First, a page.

24_-_Normal_Galaxies_2

24_-_Normal_Galaxies_2 - 24 Normal Galaxies(2 Perspective...

Info icon This preview shows pages 1–5. Sign up to view the full content.

View Full Document Right Arrow Icon
24 - Normal Galaxies(2) Sandy Faber, USB Leader of the Seven Samurai 2 Perspective Dynamics of elliptical galaxies Cold Dark Matter and its varieties 3 Dynamics We know about the rotation curve of spirals but what about motions in elliptical galaxies? They look more like a swarm of bees rather than a rotating ball. The picture is even more mysterious. 4 Elliptical Galaxies in the Virgo Cluster M87 cD M84 M86
Image of page 1

Info iconThis preview has intentionally blurred sections. Sign up to view the full version.

View Full Document Right Arrow Icon
5 M87 6 E0 to E7 En where n = 10(1-b/a) & 0 n 7 E 0 -> round (sphere or end on spindle?) E 7 -> spindle or frizbee a b 7 8
Image of page 2
9 10 11 Surface Brightness Ellipticals have little dust, so to first order we see all of the starlight. Fitting laws: – I(R) = I e exp{-7.67[(R/R e ) 1/4 -1]} de Vaucouleur Half of the light is from inside R e – I(R) = I o /(1+R/R o ) 2 Hubble’s Law • R 0 is a fitting radius These functions are quite different mathematically but remarkably similar in shape. 12 De-projecting Galaxy’s Image ( ) 1 2 2 2 ( ) ( ) 2 ( ) R j r rdr I R j r dz r R -∞ = = - •The above is an integral equation where I is given and j is derived. •z is along the line of sight, r is the radius. •j(R) = emission/cm 3 = the light generated inside the galaxy. •R is the closest approach to the center. •But there is more to the puzzle.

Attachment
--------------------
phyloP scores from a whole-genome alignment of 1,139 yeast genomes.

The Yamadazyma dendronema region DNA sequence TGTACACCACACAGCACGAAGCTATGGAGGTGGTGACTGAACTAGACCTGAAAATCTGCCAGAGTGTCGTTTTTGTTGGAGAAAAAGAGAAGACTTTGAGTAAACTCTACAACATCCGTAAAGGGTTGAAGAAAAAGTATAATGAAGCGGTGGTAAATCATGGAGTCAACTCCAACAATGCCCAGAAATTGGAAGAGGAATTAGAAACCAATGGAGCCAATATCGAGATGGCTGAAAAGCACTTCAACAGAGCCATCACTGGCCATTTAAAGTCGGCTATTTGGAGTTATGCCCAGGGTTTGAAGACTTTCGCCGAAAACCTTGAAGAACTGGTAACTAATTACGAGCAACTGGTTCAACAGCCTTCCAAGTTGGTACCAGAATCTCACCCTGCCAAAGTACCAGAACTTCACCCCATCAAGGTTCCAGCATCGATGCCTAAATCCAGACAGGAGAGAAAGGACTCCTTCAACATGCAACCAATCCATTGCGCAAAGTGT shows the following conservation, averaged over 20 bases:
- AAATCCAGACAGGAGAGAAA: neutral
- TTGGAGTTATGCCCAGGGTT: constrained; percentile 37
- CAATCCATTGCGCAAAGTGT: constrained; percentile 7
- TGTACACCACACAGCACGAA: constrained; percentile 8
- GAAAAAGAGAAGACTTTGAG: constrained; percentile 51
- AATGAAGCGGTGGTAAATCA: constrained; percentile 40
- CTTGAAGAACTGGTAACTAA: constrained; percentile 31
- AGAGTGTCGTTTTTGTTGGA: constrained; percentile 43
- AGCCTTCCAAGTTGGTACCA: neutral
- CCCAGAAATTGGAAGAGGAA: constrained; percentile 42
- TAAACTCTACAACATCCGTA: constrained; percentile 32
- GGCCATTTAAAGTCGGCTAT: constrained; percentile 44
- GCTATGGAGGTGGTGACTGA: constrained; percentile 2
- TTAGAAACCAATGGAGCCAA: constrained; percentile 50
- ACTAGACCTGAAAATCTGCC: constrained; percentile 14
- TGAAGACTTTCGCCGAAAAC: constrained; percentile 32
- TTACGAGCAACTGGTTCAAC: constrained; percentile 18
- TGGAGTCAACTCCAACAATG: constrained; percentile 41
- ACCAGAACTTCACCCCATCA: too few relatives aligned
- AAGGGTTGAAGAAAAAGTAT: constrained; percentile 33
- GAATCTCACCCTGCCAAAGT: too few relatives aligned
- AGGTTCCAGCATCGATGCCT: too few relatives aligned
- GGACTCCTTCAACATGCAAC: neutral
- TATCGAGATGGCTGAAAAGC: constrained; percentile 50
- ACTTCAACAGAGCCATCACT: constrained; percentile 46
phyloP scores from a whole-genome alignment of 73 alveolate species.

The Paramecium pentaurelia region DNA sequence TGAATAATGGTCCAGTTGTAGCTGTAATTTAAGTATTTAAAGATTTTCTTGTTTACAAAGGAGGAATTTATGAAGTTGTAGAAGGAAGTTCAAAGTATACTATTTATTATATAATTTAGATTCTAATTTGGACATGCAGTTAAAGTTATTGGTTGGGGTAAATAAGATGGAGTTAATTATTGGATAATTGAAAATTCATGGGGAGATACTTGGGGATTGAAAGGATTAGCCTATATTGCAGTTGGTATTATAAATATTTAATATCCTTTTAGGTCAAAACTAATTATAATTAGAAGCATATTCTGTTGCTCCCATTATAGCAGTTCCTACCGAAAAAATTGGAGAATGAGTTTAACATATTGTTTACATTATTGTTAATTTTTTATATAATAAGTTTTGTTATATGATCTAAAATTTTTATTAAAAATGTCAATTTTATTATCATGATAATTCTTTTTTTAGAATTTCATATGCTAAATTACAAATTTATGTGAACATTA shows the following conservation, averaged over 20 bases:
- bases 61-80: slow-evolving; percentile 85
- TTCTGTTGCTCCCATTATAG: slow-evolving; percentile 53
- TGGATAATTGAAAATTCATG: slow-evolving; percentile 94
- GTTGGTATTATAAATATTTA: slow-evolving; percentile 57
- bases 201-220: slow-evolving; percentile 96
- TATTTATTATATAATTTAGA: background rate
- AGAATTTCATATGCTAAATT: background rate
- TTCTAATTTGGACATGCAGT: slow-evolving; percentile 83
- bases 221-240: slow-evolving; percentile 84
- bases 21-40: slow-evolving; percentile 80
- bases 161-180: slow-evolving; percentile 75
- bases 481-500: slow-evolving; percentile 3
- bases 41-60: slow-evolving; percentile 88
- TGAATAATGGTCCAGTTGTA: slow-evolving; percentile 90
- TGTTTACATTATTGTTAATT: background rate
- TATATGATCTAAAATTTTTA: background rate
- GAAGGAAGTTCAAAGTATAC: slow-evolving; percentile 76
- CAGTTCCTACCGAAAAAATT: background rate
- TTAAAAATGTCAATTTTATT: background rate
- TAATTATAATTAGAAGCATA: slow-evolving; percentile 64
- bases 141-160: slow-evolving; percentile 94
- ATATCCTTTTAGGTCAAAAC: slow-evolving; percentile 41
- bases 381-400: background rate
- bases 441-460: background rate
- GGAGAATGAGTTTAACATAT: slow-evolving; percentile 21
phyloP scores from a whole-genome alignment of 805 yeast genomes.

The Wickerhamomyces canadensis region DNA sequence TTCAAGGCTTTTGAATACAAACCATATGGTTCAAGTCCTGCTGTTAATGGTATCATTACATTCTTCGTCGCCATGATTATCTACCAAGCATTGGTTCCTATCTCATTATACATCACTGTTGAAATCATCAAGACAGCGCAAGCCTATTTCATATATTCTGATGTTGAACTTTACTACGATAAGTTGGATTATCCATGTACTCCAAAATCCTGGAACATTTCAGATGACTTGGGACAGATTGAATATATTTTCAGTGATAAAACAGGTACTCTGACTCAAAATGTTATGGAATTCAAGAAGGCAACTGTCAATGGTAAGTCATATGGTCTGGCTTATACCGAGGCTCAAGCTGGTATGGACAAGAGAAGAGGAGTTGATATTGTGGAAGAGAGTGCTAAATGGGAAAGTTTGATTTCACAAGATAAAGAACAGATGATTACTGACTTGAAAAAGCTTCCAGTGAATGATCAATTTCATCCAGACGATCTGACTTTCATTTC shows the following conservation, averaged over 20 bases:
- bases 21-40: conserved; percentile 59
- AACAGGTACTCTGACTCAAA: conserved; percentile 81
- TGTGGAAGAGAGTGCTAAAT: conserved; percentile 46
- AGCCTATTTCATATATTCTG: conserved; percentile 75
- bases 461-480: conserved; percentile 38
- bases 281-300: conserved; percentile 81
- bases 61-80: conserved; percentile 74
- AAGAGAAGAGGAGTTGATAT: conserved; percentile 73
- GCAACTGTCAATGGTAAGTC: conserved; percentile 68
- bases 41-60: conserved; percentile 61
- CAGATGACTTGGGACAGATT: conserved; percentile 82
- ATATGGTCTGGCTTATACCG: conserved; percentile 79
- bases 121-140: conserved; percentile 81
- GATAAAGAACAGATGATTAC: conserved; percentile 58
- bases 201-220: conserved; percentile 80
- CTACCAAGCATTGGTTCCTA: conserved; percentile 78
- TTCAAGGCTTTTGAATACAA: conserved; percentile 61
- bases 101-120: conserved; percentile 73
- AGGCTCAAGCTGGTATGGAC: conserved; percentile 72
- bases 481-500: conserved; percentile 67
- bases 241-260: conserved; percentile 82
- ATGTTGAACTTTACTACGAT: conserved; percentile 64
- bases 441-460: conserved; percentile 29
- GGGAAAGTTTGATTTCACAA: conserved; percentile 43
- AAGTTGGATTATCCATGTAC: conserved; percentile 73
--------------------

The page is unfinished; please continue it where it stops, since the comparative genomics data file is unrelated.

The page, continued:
Image of page 3

Info iconThis preview has intentionally blurred sections. Sign up to view the full version.

View Full Document Right Arrow Icon
13 Take the derivative and integrate ( ) 1 2 2 2 1 ( ) r dI dR j r dR R r π = - - • This is called the Abel’s Integral equation. • The problem is that you are dealing with the derivative of the observed quantity. 14 How to Make a Galaxy in a Computer 1. Form a group of stars An initial mass function (Salpeter) is needed Define the 3-D distribution of mass, etc.
Image of page 4
Image of page 5
This is the end of the preview. Sign up to access the rest of the document.

{[ snackBarMessage ]}

What students are saying

  • Left Quote Icon

    As a current student on this bumpy collegiate pathway, I stumbled upon Course Hero, where I can find study resources for nearly all my courses, get online help from tutors 24/7, and even share my old projects, papers, and lecture notes with other students.

    Student Picture

    Kiran Temple University Fox School of Business ‘17, Course Hero Intern

  • Left Quote Icon

    I cannot even describe how much Course Hero helped me this summer. It’s truly become something I can always rely on and help me. In the end, I was not only able to survive summer classes, but I was able to thrive thanks to Course Hero.

    Student Picture

    Dana University of Pennsylvania ‘17, Course Hero Intern

  • Left Quote Icon

    The ability to access any university’s resources through Course Hero proved invaluable in my case. I was behind on Tulane coursework and actually used UCLA’s materials to help me move forward and get everything together on time.

    Student Picture

    Jill Tulane University ‘16, Course Hero Intern